A similar system of belief, rooted in an ancient text, called Vastu Shastra, is used by many Asian Indians. This ancient Indian science is applied specifically to architecture and its construction to create (or find) the best possible dwelling. Vastu Shastra includes aspects of the physical world, like building materials, equipment, budgetary estimates, time frames, and even the people chosen to work on building projects. However, it also includes the "abstract" worldómysteries that can be felt or experienced, but not seen. Some of these are: religion, traditions, the effects of the five great elements (air, water, fire, earth and sky), the eight directions, geomagnetic and other fields, the fequency spectrums of sound waves and light waves, and the influence of the planets. Most of the precepts of this system have been disreguarded by most modern immigrants, but remnants of the science still influence the buying and selling of real estate. For example, many Indians prefer their front door to face a specific direction (usually north, the direction of heaven). Stefanie Matteson, an agent with the Somerset Hills Realty Group, has noticed that in some towns, like Bridgewater, NJ, listing occasionally mention the direction of the front door (as in "house faces north").

Martha Fine, manager of the Coldwell Banker office in West Hartford, Connecticut, has also witnessed an increase in Asian customers. She believes the training programs offered there have helped the realtors in her office appreciate the needs of multination clients. "Spme of our customers won't buy a house on a street that has a 'dead end' sign. And many Chinese, Vietnamese, Korean, and Japanese families won't live across the street or in view of a cemetery." But, she adds, once they have found the appropriate home, immigrant families often make the most loyal clients. "Often lower-income families buy multifamily homes on the west end of Hartford. They help each other, pooling their funds to get one group into a house. Then they keep pooling until the next family is able to buy. They are so happy for our helpówhen a family is happy, they will refer everybody else in the family!"

Good service and mutual respect can go a long way toward cementing a deal. Flor de Maria Thomas, a native of Columbia and a sales associate in the Mendham, New Jersey office of Coldwell Banker, who has a large following of Spanish-speaking clients, explained how difficult it can be for new homebuyers to arrange their financing. "Often a client has no credit history, because he or she pays cash for everything. One of my buyers couldn't get a mortgage, because he had no credit rating, since everything he ever bought was done with cash. So I went down to his grocery store and got all the receipts that had been paid in cash and submitted them to the morgage broker to use as a credit record."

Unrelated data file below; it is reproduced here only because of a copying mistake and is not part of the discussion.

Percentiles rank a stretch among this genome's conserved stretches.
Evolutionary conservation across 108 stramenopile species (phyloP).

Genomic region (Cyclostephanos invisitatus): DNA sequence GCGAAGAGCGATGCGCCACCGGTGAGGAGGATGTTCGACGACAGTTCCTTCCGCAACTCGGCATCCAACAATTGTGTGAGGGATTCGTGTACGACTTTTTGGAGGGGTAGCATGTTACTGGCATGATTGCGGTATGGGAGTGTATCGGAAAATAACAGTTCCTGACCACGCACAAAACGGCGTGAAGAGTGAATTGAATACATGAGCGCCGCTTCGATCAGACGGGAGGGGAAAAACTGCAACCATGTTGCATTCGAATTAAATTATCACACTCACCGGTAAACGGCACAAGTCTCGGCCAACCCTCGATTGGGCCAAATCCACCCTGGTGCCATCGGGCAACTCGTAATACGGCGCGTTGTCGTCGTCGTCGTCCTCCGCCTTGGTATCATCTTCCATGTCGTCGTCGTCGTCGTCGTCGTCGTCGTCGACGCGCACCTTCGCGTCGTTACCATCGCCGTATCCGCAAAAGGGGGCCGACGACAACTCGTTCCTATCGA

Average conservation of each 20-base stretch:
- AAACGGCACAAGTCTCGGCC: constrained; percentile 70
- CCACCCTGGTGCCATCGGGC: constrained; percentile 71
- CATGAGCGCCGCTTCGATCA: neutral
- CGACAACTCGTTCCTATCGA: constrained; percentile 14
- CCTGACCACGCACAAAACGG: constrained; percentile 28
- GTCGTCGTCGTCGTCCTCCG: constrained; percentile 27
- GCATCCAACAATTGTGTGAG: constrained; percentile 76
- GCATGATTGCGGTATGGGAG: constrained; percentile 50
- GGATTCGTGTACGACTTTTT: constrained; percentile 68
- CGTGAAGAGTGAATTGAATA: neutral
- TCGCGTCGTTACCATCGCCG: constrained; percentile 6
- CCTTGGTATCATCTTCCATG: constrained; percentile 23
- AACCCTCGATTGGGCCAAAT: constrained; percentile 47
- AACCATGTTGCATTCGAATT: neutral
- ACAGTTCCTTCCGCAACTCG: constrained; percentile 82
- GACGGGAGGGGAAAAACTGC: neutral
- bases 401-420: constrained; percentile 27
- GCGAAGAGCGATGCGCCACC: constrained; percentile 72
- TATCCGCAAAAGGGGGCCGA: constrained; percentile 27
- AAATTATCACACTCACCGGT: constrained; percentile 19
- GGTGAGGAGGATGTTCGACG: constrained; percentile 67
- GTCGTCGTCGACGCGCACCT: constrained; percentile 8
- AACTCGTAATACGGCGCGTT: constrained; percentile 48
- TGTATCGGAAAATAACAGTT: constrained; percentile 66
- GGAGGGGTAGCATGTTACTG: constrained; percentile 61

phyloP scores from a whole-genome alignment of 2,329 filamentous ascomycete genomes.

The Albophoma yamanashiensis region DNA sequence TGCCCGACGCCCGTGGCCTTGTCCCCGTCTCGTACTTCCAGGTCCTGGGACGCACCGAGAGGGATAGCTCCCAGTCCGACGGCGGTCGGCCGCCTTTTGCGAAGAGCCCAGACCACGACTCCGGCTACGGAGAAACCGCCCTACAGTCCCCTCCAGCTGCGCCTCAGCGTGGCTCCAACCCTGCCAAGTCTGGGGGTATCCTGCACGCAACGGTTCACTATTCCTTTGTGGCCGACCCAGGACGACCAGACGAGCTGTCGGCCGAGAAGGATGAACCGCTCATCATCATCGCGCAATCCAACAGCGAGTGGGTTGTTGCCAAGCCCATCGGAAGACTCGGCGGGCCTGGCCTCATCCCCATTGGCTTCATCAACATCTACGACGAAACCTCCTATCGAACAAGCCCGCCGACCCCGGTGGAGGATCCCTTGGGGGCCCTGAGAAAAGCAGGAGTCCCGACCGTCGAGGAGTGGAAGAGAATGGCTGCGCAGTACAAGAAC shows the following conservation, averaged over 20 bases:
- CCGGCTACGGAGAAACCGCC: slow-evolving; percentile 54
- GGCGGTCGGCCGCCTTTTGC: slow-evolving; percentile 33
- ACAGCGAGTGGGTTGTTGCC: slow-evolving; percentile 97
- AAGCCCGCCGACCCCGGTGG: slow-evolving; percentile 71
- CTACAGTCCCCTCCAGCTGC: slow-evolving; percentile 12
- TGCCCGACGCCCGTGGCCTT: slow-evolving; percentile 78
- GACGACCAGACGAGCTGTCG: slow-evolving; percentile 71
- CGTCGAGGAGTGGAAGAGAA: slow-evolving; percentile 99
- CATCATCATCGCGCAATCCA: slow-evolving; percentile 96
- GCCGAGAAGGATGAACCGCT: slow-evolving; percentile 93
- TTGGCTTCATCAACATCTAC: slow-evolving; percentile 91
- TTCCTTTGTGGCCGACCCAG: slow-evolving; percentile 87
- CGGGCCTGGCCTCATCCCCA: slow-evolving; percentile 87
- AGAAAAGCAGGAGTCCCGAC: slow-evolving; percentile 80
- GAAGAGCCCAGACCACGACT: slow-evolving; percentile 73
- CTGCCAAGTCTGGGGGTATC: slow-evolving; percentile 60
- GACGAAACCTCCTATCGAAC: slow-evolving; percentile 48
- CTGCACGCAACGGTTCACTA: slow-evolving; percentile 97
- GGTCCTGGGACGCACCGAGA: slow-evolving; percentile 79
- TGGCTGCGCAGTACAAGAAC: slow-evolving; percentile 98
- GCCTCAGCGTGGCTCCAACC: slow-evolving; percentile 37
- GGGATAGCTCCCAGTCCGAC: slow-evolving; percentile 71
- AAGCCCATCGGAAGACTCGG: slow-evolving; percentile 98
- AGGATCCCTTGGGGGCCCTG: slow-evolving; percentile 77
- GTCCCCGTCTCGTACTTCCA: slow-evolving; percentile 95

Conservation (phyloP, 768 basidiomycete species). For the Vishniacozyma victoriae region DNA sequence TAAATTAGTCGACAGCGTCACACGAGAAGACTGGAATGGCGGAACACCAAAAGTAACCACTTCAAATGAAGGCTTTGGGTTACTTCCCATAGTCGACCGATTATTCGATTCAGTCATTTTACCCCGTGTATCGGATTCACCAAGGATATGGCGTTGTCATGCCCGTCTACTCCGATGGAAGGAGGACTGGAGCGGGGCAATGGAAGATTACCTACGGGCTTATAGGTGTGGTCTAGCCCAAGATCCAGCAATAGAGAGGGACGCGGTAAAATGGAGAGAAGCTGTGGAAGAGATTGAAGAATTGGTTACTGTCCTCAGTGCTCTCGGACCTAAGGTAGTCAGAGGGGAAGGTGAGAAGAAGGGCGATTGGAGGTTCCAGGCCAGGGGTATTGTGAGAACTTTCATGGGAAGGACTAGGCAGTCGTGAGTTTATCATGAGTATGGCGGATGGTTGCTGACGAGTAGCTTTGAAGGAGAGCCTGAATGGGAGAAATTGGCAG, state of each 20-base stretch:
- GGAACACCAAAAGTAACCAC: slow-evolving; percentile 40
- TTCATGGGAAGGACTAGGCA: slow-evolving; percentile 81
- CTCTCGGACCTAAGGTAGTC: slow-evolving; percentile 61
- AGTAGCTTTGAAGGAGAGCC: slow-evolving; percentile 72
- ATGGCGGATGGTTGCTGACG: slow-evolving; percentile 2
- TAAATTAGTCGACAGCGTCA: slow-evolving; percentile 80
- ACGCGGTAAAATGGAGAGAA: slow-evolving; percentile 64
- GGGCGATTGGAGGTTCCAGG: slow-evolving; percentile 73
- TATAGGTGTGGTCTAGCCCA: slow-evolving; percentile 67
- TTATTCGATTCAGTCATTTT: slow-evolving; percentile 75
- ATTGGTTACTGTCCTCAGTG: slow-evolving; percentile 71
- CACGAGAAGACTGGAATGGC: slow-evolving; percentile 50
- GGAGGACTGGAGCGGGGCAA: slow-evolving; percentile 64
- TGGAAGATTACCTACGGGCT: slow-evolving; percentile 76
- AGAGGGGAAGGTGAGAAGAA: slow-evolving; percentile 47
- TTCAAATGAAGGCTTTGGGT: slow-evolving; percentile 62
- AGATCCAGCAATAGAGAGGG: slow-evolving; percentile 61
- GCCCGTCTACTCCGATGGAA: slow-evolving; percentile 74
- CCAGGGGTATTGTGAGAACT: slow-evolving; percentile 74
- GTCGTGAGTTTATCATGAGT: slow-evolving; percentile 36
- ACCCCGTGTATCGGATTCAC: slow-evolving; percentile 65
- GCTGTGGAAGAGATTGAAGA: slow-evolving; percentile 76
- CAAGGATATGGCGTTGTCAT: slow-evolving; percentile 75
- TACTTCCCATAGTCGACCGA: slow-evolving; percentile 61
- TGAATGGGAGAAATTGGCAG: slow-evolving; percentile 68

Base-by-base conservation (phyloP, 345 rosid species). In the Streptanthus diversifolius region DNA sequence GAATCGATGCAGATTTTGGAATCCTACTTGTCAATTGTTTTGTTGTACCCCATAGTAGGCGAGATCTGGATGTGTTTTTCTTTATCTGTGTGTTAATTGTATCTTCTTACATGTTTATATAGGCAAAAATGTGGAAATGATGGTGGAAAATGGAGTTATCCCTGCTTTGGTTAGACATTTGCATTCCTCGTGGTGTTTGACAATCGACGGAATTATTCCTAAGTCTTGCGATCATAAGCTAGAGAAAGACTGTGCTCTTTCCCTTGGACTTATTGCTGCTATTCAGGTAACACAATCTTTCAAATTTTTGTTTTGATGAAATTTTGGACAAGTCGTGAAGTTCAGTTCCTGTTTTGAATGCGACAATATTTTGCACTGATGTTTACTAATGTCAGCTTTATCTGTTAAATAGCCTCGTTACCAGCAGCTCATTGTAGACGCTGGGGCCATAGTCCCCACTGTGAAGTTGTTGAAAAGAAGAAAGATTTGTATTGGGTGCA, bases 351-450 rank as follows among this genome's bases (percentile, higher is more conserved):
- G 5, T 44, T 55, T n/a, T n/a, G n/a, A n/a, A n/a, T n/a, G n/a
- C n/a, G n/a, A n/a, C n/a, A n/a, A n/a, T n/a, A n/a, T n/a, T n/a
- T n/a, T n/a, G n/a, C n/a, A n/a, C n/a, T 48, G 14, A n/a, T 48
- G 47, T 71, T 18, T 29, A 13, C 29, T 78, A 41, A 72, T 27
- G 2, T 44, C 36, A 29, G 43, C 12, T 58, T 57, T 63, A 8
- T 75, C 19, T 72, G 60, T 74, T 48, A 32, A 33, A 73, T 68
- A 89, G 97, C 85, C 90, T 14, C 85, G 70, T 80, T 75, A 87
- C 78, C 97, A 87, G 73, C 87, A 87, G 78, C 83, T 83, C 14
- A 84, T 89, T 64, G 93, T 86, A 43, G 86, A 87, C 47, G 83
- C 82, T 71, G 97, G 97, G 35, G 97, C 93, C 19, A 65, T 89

Of course, for every cultural idiosyncrasy a realtor learns, a corresponding faux pas is probably committed. I gave a closing gift to one of my customers, a first-time buyer from the Philippines. I waited expectantly for her to open the gift, but she left without doing so. Later, I learned that it is considered inappropriate to open gifts in front of the giver. If I had read the very popular book Kiss, Bow or Shake Hands, one of whose authors, Terri Morrison, is often a featured speaker at realtor training sessions, I might have known. Happily, this minor oversight was lost in the general warmth and appreciation that was mutually exchanged. If clients are treated with acceptance and welcomed, they will probably be your friends for life.

Leslie Friedman is a sales associate with the Mendham, NJ office of Coldwell Banker and a freelance writer and editor. She finally has a use for her French major from college.

This article was reprinted with permission from "Who? What? Where?" Magazine.